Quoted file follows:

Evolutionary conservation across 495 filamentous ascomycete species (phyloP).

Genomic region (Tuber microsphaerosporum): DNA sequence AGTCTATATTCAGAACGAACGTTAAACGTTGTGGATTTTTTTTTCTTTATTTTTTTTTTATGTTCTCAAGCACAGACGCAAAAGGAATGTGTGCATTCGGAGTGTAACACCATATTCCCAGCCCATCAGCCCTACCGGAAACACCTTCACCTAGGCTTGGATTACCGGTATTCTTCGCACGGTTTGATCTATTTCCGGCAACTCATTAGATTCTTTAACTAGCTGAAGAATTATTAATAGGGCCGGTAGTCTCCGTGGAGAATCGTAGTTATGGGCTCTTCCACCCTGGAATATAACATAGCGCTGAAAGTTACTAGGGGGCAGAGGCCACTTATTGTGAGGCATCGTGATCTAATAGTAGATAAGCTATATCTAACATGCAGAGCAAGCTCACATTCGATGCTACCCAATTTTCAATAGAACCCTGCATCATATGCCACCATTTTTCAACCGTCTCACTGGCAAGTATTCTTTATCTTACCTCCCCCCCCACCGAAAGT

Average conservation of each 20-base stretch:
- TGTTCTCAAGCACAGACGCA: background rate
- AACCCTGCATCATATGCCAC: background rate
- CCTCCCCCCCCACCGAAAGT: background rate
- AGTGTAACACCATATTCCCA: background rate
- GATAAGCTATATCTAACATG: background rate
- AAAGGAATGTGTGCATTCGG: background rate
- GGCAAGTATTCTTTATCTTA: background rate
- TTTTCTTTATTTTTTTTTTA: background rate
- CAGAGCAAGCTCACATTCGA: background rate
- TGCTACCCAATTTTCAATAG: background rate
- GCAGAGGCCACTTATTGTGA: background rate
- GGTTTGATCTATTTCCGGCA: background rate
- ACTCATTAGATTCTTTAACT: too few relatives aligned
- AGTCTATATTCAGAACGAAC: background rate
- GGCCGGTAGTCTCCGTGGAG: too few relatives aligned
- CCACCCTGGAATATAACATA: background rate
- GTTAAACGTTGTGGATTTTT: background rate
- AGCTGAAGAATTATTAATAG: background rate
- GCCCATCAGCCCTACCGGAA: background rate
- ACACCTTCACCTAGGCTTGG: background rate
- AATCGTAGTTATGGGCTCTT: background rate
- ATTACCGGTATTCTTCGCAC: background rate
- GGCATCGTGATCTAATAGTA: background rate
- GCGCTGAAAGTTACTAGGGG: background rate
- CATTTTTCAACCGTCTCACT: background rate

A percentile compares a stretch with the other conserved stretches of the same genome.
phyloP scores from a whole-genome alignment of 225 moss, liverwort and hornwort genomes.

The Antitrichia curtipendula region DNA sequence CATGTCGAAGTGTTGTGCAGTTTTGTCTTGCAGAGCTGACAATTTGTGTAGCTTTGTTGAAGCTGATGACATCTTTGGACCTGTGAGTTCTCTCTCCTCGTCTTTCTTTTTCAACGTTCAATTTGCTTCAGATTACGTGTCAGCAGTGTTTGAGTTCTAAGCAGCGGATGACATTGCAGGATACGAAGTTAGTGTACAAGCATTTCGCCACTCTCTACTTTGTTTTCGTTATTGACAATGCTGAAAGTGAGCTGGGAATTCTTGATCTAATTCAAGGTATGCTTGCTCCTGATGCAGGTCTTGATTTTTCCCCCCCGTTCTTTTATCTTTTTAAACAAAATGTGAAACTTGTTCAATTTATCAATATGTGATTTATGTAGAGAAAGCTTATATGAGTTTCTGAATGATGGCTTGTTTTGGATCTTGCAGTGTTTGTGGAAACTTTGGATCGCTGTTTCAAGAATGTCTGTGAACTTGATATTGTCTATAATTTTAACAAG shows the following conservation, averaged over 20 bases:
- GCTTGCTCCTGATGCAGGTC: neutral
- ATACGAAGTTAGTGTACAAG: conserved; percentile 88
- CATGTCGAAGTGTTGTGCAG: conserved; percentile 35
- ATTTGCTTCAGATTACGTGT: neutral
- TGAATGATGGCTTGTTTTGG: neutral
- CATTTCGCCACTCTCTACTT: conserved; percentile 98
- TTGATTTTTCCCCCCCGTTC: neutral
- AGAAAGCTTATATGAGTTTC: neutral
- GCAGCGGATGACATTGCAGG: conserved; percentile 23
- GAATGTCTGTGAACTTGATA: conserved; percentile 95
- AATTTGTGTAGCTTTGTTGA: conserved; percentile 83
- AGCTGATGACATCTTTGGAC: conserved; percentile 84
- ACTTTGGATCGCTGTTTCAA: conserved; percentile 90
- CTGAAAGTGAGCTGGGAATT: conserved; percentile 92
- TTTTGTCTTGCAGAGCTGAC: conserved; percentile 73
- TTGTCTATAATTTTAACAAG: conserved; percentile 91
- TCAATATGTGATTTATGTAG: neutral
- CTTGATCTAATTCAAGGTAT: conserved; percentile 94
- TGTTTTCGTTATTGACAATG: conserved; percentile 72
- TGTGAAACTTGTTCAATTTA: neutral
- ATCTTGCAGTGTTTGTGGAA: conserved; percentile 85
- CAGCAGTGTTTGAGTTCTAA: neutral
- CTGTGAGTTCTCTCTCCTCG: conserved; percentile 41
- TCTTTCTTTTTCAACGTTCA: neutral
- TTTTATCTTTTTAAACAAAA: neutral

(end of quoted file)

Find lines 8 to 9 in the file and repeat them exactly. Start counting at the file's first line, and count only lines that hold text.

- GATAAGCTATATCTAACATG: background rate
- AAAGGAATGTGTGCATTCGG: background rate